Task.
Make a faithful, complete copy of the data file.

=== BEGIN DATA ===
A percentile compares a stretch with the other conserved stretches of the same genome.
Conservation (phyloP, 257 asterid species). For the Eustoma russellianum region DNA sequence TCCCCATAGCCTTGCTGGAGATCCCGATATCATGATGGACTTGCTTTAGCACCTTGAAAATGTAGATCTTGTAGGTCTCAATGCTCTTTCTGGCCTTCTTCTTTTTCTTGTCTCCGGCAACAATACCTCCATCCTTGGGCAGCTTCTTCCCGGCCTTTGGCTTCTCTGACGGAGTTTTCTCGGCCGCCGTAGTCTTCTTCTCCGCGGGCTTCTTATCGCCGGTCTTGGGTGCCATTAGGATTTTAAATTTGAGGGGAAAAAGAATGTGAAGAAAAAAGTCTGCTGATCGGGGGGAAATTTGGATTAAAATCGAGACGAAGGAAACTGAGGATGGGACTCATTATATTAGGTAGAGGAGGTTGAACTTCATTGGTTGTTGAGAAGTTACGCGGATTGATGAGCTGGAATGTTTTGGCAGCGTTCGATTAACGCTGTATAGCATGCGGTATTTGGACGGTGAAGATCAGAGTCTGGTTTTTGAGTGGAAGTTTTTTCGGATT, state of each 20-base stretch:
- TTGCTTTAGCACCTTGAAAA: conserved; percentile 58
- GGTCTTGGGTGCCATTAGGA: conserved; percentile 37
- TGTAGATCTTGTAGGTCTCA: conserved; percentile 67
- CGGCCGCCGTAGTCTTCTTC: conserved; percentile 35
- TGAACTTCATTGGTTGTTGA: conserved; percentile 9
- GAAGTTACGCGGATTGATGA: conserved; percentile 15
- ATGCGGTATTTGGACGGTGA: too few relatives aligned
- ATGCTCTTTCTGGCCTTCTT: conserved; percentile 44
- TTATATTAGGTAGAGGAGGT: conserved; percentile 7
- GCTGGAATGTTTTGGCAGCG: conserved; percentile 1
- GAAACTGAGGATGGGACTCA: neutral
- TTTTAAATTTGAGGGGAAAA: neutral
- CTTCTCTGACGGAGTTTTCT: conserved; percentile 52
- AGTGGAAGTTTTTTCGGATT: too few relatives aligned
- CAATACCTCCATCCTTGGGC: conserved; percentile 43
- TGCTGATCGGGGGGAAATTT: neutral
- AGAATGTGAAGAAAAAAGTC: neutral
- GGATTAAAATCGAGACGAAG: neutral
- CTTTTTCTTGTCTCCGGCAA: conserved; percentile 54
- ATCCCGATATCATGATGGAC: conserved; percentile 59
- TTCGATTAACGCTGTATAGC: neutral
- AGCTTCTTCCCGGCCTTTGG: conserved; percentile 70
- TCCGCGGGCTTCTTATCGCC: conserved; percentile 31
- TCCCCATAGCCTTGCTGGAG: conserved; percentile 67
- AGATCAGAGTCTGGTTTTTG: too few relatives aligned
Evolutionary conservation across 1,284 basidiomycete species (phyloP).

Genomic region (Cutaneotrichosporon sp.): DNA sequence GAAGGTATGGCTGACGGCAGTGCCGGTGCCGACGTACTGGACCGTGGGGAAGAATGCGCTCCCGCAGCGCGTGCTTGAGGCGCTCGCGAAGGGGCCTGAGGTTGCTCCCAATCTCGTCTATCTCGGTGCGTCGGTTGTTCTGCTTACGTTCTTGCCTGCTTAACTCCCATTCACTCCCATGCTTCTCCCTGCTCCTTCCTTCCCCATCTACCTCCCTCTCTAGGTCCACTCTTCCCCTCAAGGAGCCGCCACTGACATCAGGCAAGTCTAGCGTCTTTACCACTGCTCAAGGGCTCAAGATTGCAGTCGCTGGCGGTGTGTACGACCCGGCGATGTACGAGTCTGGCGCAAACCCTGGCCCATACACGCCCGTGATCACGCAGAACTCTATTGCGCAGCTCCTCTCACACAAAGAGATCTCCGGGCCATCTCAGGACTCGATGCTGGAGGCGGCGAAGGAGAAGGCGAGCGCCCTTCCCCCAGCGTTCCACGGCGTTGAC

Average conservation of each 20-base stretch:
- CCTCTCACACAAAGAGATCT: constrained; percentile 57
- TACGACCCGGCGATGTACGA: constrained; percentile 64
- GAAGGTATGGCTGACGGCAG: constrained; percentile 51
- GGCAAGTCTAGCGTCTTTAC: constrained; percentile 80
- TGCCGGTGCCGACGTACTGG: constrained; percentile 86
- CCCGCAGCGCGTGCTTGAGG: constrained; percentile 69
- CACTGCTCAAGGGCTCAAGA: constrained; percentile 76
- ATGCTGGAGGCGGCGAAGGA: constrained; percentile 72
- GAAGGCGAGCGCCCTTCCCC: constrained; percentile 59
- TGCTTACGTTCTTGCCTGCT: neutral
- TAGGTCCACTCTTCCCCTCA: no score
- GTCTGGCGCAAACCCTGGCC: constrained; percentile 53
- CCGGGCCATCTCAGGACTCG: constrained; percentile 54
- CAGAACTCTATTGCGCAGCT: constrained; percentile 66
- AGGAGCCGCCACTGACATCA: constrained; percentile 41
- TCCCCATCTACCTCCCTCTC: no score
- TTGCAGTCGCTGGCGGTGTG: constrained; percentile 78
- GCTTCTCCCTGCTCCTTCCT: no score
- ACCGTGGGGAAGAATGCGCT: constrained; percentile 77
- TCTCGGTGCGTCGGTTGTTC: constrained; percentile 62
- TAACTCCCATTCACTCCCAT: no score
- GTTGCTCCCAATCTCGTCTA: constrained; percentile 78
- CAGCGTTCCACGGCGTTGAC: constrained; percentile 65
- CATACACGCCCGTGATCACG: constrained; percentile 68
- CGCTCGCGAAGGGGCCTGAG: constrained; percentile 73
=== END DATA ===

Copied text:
A percentile compares a stretch with the other conserved stretches of the same genome.
Conservation (phyloP, 257 asterid species). For the Eustoma russellianum region DNA sequence TCCCCATAGCCTTGCTGGAGATCCCGATATCATGATGGACTTGCTTTAGCACCTTGAAAATGTAGATCTTGTAGGTCTCAATGCTCTTTCTGGCCTTCTTCTTTTTCTTGTCTCCGGCAACAATACCTCCATCCTTGGGCAGCTTCTTCCCGGCCTTTGGCTTCTCTGACGGAGTTTTCTCGGCCGCCGTAGTCTTCTTCTCCGCGGGCTTCTTATCGCCGGTCTTGGGTGCCATTAGGATTTTAAATTTGAGGGGAAAAAGAATGTGAAGAAAAAAGTCTGCTGATCGGGGGGAAATTTGGATTAAAATCGAGACGAAGGAAACTGAGGATGGGACTCATTATATTAGGTAGAGGAGGTTGAACTTCATTGGTTGTTGAGAAGTTACGCGGATTGATGAGCTGGAATGTTTTGGCAGCGTTCGATTAACGCTGTATAGCATGCGGTATTTGGACGGTGAAGATCAGAGTCTGGTTTTTGAGTGGAAGTTTTTTCGGATT, state of each 20-base stretch:
- TTGCTTTAGCACCTTGAAAA: conserved; percentile 58
- GGTCTTGGGTGCCATTAGGA: conserved; percentile 37
- TGTAGATCTTGTAGGTCTCA: conserved; percentile 67
- CGGCCGCCGTAGTCTTCTTC: conserved; percentile 35
- TGAACTTCATTGGTTGTTGA: conserved; percentile 9
- GAAGTTACGCGGATTGATGA: conserved; percentile 15
- ATGCGGTATTTGGACGGTGA: too few relatives aligned
- ATGCTCTTTCTGGCCTTCTT: conserved; percentile 44
- TTATATTAGGTAGAGGAGGT: conserved; percentile 7
- GCTGGAATGTTTTGGCAGCG: conserved; percentile 1
- GAAACTGAGGATGGGACTCA: neutral
- TTTTAAATTTGAGGGGAAAA: neutral
- CTTCTCTGACGGAGTTTTCT: conserved; percentile 52
- AGTGGAAGTTTTTTCGGATT: too few relatives aligned
- CAATACCTCCATCCTTGGGC: conserved; percentile 43
- TGCTGATCGGGGGGAAATTT: neutral
- AGAATGTGAAGAAAAAAGTC: neutral
- GGATTAAAATCGAGACGAAG: neutral
- CTTTTTCTTGTCTCCGGCAA: conserved; percentile 54
- ATCCCGATATCATGATGGAC: conserved; percentile 59
- TTCGATTAACGCTGTATAGC: neutral
- AGCTTCTTCCCGGCCTTTGG: conserved; percentile 70
- TCCGCGGGCTTCTTATCGCC: conserved; percentile 31
- TCCCCATAGCCTTGCTGGAG: conserved; percentile 67
- AGATCAGAGTCTGGTTTTTG: too few relatives aligned
Evolutionary conservation across 1,284 basidiomycete species (phyloP).

Genomic region (Cutaneotrichosporon sp.): DNA sequence GAAGGTATGGCTGACGGCAGTGCCGGTGCCGACGTACTGGACCGTGGGGAAGAATGCGCTCCCGCAGCGCGTGCTTGAGGCGCTCGCGAAGGGGCCTGAGGTTGCTCCCAATCTCGTCTATCTCGGTGCGTCGGTTGTTCTGCTTACGTTCTTGCCTGCTTAACTCCCATTCACTCCCATGCTTCTCCCTGCTCCTTCCTTCCCCATCTACCTCCCTCTCTAGGTCCACTCTTCCCCTCAAGGAGCCGCCACTGACATCAGGCAAGTCTAGCGTCTTTACCACTGCTCAAGGGCTCAAGATTGCAGTCGCTGGCGGTGTGTACGACCCGGCGATGTACGAGTCTGGCGCAAACCCTGGCCCATACACGCCCGTGATCACGCAGAACTCTATTGCGCAGCTCCTCTCACACAAAGAGATCTCCGGGCCATCTCAGGACTCGATGCTGGAGGCGGCGAAGGAGAAGGCGAGCGCCCTTCCCCCAGCGTTCCACGGCGTTGAC

Average conservation of each 20-base stretch:
- CCTCTCACACAAAGAGATCT: constrained; percentile 57
- TACGACCCGGCGATGTACGA: constrained; percentile 64
- GAAGGTATGGCTGACGGCAG: constrained; percentile 51
- GGCAAGTCTAGCGTCTTTAC: constrained; percentile 80
- TGCCGGTGCCGACGTACTGG: constrained; percentile 86
- CCCGCAGCGCGTGCTTGAGG: constrained; percentile 69
- CACTGCTCAAGGGCTCAAGA: constrained; percentile 76
- ATGCTGGAGGCGGCGAAGGA: constrained; percentile 72
- GAAGGCGAGCGCCCTTCCCC: constrained; percentile 59
- TGCTTACGTTCTTGCCTGCT: neutral
- TAGGTCCACTCTTCCCCTCA: no score
- GTCTGGCGCAAACCCTGGCC: constrained; percentile 53
- CCGGGCCATCTCAGGACTCG: constrained; percentile 54
- CAGAACTCTATTGCGCAGCT: constrained; percentile 66
- AGGAGCCGCCACTGACATCA: constrained; percentile 41
- TCCCCATCTACCTCCCTCTC: no score
- TTGCAGTCGCTGGCGGTGTG: constrained; percentile 78
- GCTTCTCCCTGCTCCTTCCT: no score
- ACCGTGGGGAAGAATGCGCT: constrained; percentile 77
- TCTCGGTGCGTCGGTTGTTC: constrained; percentile 62
- TAACTCCCATTCACTCCCAT: no score
- GTTGCTCCCAATCTCGTCTA: constrained; percentile 78
- CAGCGTTCCACGGCGTTGAC: constrained; percentile 65
- CATACACGCCCGTGATCACG: constrained; percentile 68
- CGCTCGCGAAGGGGCCTGAG: constrained; percentile 73